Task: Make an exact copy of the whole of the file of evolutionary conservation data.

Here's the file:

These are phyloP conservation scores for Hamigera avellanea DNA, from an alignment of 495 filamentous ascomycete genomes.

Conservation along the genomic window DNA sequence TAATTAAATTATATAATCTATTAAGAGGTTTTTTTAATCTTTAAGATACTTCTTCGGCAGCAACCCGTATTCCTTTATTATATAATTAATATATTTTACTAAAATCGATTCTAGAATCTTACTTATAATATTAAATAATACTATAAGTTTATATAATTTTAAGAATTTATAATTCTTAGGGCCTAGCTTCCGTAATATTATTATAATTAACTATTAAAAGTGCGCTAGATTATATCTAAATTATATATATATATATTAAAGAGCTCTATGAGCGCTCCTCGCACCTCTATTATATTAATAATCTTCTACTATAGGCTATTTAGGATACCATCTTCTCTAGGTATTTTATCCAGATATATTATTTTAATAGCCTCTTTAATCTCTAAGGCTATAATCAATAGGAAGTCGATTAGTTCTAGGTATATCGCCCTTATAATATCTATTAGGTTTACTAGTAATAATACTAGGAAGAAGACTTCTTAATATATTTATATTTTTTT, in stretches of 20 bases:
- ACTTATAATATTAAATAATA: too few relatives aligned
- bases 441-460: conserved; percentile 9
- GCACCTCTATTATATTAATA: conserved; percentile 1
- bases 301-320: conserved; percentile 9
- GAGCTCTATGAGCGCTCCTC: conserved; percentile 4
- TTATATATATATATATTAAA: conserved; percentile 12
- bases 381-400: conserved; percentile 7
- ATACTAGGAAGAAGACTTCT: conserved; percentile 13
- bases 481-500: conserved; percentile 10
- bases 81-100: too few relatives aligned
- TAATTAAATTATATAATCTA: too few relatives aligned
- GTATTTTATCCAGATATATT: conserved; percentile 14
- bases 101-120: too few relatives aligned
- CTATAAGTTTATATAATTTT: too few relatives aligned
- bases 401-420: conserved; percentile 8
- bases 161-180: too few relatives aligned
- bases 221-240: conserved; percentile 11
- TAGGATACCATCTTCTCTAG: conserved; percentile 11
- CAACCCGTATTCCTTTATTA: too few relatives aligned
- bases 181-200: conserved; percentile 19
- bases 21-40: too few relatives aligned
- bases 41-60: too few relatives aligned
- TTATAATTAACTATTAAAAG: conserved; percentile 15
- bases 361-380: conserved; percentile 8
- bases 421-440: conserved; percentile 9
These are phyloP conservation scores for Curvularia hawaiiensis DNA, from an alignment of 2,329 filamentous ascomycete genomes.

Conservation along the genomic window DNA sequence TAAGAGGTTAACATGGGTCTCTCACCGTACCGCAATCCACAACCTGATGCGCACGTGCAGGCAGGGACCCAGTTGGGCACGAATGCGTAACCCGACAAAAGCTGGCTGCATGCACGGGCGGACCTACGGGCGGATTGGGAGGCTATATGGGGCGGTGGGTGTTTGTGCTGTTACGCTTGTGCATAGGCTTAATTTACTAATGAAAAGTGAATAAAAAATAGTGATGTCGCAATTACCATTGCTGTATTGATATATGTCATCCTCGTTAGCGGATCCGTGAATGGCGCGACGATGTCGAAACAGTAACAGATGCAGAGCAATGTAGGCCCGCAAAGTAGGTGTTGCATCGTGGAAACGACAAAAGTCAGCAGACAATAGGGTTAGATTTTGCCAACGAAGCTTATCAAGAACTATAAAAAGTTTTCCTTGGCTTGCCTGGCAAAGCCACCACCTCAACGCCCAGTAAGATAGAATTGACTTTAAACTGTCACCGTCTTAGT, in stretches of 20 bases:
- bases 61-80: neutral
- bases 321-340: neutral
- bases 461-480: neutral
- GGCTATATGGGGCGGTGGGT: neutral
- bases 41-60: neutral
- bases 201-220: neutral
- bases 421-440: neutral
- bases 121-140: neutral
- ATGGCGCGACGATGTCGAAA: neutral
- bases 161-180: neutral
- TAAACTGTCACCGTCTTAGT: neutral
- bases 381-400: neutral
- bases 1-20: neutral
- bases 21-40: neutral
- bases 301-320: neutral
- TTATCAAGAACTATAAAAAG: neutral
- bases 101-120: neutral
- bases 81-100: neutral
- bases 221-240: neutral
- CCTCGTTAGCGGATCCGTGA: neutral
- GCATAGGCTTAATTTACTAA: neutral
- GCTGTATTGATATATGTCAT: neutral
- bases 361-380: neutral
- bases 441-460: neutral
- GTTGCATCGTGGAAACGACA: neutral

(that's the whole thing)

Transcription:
These are phyloP conservation scores for Hamigera avellanea DNA, from an alignment of 495 filamentous ascomycete genomes.

Conservation along the genomic window DNA sequence TAATTAAATTATATAATCTATTAAGAGGTTTTTTTAATCTTTAAGATACTTCTTCGGCAGCAACCCGTATTCCTTTATTATATAATTAATATATTTTACTAAAATCGATTCTAGAATCTTACTTATAATATTAAATAATACTATAAGTTTATATAATTTTAAGAATTTATAATTCTTAGGGCCTAGCTTCCGTAATATTATTATAATTAACTATTAAAAGTGCGCTAGATTATATCTAAATTATATATATATATATTAAAGAGCTCTATGAGCGCTCCTCGCACCTCTATTATATTAATAATCTTCTACTATAGGCTATTTAGGATACCATCTTCTCTAGGTATTTTATCCAGATATATTATTTTAATAGCCTCTTTAATCTCTAAGGCTATAATCAATAGGAAGTCGATTAGTTCTAGGTATATCGCCCTTATAATATCTATTAGGTTTACTAGTAATAATACTAGGAAGAAGACTTCTTAATATATTTATATTTTTTT, in stretches of 20 bases:
- ACTTATAATATTAAATAATA: too few relatives aligned
- bases 441-460: conserved; percentile 9
- GCACCTCTATTATATTAATA: conserved; percentile 1
- bases 301-320: conserved; percentile 9
- GAGCTCTATGAGCGCTCCTC: conserved; percentile 4
- TTATATATATATATATTAAA: conserved; percentile 12
- bases 381-400: conserved; percentile 7
- ATACTAGGAAGAAGACTTCT: conserved; percentile 13
- bases 481-500: conserved; percentile 10
- bases 81-100: too few relatives aligned
- TAATTAAATTATATAATCTA: too few relatives aligned
- GTATTTTATCCAGATATATT: conserved; percentile 14
- bases 101-120: too few relatives aligned
- CTATAAGTTTATATAATTTT: too few relatives aligned
- bases 401-420: conserved; percentile 8
- bases 161-180: too few relatives aligned
- bases 221-240: conserved; percentile 11
- TAGGATACCATCTTCTCTAG: conserved; percentile 11
- CAACCCGTATTCCTTTATTA: too few relatives aligned
- bases 181-200: conserved; percentile 19
- bases 21-40: too few relatives aligned
- bases 41-60: too few relatives aligned
- TTATAATTAACTATTAAAAG: conserved; percentile 15
- bases 361-380: conserved; percentile 8
- bases 421-440: conserved; percentile 9
These are phyloP conservation scores for Curvularia hawaiiensis DNA, from an alignment of 2,329 filamentous ascomycete genomes.

Conservation along the genomic window DNA sequence TAAGAGGTTAACATGGGTCTCTCACCGTACCGCAATCCACAACCTGATGCGCACGTGCAGGCAGGGACCCAGTTGGGCACGAATGCGTAACCCGACAAAAGCTGGCTGCATGCACGGGCGGACCTACGGGCGGATTGGGAGGCTATATGGGGCGGTGGGTGTTTGTGCTGTTACGCTTGTGCATAGGCTTAATTTACTAATGAAAAGTGAATAAAAAATAGTGATGTCGCAATTACCATTGCTGTATTGATATATGTCATCCTCGTTAGCGGATCCGTGAATGGCGCGACGATGTCGAAACAGTAACAGATGCAGAGCAATGTAGGCCCGCAAAGTAGGTGTTGCATCGTGGAAACGACAAAAGTCAGCAGACAATAGGGTTAGATTTTGCCAACGAAGCTTATCAAGAACTATAAAAAGTTTTCCTTGGCTTGCCTGGCAAAGCCACCACCTCAACGCCCAGTAAGATAGAATTGACTTTAAACTGTCACCGTCTTAGT, in stretches of 20 bases:
- bases 61-80: neutral
- bases 321-340: neutral
- bases 461-480: neutral
- GGCTATATGGGGCGGTGGGT: neutral
- bases 41-60: neutral
- bases 201-220: neutral
- bases 421-440: neutral
- bases 121-140: neutral
- ATGGCGCGACGATGTCGAAA: neutral
- bases 161-180: neutral
- TAAACTGTCACCGTCTTAGT: neutral
- bases 381-400: neutral
- bases 1-20: neutral
- bases 21-40: neutral
- bases 301-320: neutral
- TTATCAAGAACTATAAAAAG: neutral
- bases 101-120: neutral
- bases 81-100: neutral
- bases 221-240: neutral
- CCTCGTTAGCGGATCCGTGA: neutral
- GCATAGGCTTAATTTACTAA: neutral
- GCTGTATTGATATATGTCAT: neutral
- bases 361-380: neutral
- bases 441-460: neutral
- GTTGCATCGTGGAAACGACA: neutral